Claim No: SCT 281/2018
THE DUBAI INTERNATIONAL FINANCIAL CENTRE COURTS
In the name of His Highness Sheikh Mohammad Bin Rashid Al Maktoum, Ruler of Dubai
IN THE SMALL CLAIMS TRIBUNAL OF DIFC COURTS
BEFORE SCT JUDGE MAHA AL MEHAIRI
Iolette Resources Ltd
Hearing: 4 November 2018
Further submissions: 11 November 2018
Judgment: 12 December 2018
JUDGMENT OF SCT JUDGE MAHA AL MEHAIRI
UPON this claim having been called on 30 August 2018, 2 September 2018, and 12 September for a First, Second, and Third Consultation before SCT Judge Ayesha Bin Kalban and SCT Judge Nassir Al Nasser.
UPON the parties not having reached a settlement.
UPON a Hearing having been held before SCT Judge Maha Al Mehairi on 4 November 2018, with the Claimant attending in-person and the Defendant’s representative attending via phone.
AND UPON reading the submissions and evidence filed and recorded on the Court file.
IT IS HEREBY ORDERED THAT:
1.The Claimant’s claims are dismissed.
2. The parties shall bear their own costs.
Maha Al Mehairi
Date: 12 December 2018
1.Iolauis (hereafter the “Claimant”) is an individual formerly employed by the Defendant company.
2. Iolette Resources Ltd (hereafter the “Defendant”) is a company operating in the DIFC.
3. The Claimant joined the Defendant company in 2002, when it was an on-shore Dubai entity. In June 2010, the Defendant company moved to the DIFC and the Claimant’s visa was thus transferred to the DIFC as well. Beginning in November 2017, the Claimant expressed his intention to leave the company, with his resignation being accepted on 21 November 2017 via letter, listing his last day of service as 14 December 2017. This letter informed the Claimant that there was an ongoing investigation against him and that should the investigation find any misconduct on his part, his cause for termination would be changed from “resignation” to “for cause termination.”
4. On 7 December 2017, the Claimant was given another letter stating that he had breached the company Code of Conduct and that he had therefore been terminated “for cause”, with his last working day being 7 December 2017. The letter informed the Claimant that his notice period remained running until 14 December 2017. The Claimant signed the letter but wrote that “All the allegations stated above are baseless and wrong. I deny the charges.”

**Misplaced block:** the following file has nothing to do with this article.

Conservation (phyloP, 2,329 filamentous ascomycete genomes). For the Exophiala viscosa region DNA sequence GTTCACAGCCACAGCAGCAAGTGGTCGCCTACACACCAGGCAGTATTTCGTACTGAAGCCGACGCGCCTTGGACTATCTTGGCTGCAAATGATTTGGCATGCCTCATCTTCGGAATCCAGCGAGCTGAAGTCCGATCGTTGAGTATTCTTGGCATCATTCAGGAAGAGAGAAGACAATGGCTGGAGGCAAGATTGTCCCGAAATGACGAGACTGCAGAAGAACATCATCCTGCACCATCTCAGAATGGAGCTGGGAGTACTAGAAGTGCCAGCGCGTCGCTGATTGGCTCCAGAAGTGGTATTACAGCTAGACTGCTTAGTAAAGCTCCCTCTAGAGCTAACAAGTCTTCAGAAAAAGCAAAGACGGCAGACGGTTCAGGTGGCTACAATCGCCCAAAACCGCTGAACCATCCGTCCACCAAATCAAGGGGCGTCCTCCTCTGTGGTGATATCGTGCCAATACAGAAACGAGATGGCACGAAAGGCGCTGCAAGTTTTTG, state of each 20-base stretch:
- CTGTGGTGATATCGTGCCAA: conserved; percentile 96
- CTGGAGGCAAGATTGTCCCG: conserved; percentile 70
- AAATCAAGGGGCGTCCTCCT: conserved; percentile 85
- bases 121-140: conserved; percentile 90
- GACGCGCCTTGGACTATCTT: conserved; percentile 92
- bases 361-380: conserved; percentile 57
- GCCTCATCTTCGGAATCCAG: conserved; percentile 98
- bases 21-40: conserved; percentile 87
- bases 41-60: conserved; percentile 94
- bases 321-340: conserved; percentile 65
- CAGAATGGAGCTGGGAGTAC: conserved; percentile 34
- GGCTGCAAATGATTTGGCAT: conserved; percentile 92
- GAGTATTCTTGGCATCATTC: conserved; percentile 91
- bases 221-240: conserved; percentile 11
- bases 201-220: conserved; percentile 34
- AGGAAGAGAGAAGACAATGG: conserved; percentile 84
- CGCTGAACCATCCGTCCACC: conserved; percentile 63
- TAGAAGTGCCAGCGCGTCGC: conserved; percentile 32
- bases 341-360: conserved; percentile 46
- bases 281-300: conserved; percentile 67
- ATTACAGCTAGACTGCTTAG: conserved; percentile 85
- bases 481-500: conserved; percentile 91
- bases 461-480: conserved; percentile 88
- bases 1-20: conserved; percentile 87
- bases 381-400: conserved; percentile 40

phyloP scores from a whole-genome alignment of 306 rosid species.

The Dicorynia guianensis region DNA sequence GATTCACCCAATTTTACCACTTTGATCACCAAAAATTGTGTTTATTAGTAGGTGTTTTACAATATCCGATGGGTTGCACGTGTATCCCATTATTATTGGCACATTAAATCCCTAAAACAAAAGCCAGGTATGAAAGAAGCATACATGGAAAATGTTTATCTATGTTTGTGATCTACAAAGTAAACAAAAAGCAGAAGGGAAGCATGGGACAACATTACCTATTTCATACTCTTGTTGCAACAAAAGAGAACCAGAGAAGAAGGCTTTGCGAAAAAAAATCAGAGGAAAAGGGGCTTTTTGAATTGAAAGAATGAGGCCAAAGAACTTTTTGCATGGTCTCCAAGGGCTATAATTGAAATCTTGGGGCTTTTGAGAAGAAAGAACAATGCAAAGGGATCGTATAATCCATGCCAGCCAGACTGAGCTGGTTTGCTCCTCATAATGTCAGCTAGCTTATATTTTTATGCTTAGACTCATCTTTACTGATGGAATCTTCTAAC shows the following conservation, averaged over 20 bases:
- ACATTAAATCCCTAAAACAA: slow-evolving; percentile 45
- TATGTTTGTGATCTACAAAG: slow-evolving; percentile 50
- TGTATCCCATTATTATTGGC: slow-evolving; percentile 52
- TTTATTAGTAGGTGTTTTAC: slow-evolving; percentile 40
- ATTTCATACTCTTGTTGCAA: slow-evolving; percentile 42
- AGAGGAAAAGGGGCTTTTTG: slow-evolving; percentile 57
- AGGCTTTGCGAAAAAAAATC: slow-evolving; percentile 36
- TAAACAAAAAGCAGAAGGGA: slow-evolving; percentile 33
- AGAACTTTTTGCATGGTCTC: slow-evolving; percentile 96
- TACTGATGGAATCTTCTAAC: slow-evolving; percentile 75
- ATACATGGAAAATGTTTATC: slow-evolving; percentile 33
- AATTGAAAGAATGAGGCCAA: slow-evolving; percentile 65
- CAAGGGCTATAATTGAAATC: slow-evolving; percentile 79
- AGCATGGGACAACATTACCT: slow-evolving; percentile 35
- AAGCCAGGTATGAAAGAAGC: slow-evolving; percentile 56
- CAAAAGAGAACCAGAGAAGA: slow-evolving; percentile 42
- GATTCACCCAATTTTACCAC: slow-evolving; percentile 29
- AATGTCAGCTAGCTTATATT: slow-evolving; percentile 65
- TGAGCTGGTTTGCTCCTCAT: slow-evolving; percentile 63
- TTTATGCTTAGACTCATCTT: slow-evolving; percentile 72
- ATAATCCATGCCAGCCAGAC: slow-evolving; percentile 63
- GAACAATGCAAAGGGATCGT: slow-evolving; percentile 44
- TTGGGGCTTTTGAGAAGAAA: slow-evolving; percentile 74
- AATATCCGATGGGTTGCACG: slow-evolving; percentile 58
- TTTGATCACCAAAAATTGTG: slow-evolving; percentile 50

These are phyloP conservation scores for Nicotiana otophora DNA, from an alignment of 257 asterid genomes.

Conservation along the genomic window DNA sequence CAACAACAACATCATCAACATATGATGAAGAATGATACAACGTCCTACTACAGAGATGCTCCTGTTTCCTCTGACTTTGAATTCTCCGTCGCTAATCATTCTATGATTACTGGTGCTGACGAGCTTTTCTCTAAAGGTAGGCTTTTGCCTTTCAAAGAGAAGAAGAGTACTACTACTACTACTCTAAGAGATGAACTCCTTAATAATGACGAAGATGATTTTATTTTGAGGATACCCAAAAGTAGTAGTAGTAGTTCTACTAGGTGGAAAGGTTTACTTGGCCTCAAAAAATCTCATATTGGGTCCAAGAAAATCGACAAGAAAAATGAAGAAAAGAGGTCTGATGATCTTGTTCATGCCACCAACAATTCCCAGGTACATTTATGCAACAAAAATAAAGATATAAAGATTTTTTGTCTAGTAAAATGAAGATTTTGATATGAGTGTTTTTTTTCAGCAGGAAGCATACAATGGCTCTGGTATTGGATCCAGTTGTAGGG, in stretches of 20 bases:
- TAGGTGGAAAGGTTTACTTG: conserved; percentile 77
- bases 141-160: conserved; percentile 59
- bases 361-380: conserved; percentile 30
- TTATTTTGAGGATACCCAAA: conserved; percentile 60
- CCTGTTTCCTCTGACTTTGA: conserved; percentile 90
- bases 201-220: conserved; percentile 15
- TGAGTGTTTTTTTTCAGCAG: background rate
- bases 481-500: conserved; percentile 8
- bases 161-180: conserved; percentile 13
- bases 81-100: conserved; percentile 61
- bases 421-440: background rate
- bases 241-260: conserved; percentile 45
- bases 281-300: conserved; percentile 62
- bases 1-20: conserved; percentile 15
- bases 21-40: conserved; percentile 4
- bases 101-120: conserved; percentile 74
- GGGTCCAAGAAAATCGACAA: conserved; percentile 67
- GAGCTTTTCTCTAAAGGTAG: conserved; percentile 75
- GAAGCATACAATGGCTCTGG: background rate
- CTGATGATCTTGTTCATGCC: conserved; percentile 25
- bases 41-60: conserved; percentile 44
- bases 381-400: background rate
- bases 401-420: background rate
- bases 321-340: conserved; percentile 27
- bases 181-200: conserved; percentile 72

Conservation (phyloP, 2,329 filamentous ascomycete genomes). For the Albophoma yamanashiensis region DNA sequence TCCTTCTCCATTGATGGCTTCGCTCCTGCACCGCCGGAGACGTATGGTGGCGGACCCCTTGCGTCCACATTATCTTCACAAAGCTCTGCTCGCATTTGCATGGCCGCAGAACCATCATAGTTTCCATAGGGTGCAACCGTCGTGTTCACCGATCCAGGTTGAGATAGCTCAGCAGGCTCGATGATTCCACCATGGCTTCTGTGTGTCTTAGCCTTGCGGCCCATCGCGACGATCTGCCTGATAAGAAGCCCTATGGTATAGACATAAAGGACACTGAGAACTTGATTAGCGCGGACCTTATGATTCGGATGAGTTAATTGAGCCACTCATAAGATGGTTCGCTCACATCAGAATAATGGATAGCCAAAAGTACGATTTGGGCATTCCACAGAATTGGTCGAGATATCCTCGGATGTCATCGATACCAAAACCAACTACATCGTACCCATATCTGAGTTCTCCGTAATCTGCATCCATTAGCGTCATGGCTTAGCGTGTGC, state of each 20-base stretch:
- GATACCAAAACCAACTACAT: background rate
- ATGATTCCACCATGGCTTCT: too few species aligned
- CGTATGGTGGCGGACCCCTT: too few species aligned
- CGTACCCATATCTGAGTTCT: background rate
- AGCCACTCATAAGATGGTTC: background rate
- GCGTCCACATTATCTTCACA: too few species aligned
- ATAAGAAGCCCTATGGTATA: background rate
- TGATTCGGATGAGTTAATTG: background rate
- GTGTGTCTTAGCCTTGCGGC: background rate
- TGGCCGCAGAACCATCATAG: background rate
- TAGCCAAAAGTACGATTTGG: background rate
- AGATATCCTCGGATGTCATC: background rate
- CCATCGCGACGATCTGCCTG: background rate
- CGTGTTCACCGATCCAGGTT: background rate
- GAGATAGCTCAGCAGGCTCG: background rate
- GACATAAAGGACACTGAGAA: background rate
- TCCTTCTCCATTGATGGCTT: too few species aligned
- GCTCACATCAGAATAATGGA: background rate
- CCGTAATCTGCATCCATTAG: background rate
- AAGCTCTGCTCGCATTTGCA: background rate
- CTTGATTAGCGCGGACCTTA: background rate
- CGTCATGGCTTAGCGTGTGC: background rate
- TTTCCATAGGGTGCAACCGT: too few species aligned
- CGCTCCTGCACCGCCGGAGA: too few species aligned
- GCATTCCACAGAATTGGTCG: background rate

5. After this, the Claimant was given his end-of-service benefits, however he contends that certain benefits were omitted. Thus, he filed a Claim in the DIFC Courts, Small Claims Tribunal (“SCT”) on 9 August 2018 seeking certain sums and actions against the Defendant company. His claim sought a total of USD 27,500 to include stock benefits, incentive bonus, defamation damages, and airfare. He also sought for the company to change his reason for termination from “for cause” in the company’s internal system.
6. The Defendant filed an Acknowledgement of Service on 26 August 2018 informing of its intention to defend against all of the claim. After the Defendant failed to attend the First Consultation on 30 August 2018, the parties attended two further Consultations on 2 September 2018 and 12 September 2018. However, the parties failed to reach a settlement. The Claimant was given permission to amend his Claim but failed to do so in the designated time period. Thus, a Hearing and submission schedule was set and the parties were called for a Hearing before me on 4 November 2018.
7. At the Hearing, the Claimant presented his arguments and submitted a supplemental submission. The Defendant provided responses and was given the opportunity to provide additional submissions by 11 November 2018, which it provided. The Claimant offered during the Hearing to provide a letter proving that he did not act as a director for an outside company while employed at the Defendant company and I indicated that such a submission would be accepted if he wished to provide it, however the SCT Registry did not receive any such submission. The Defendant’s final submission was received in time and the case was reserved for Judgment.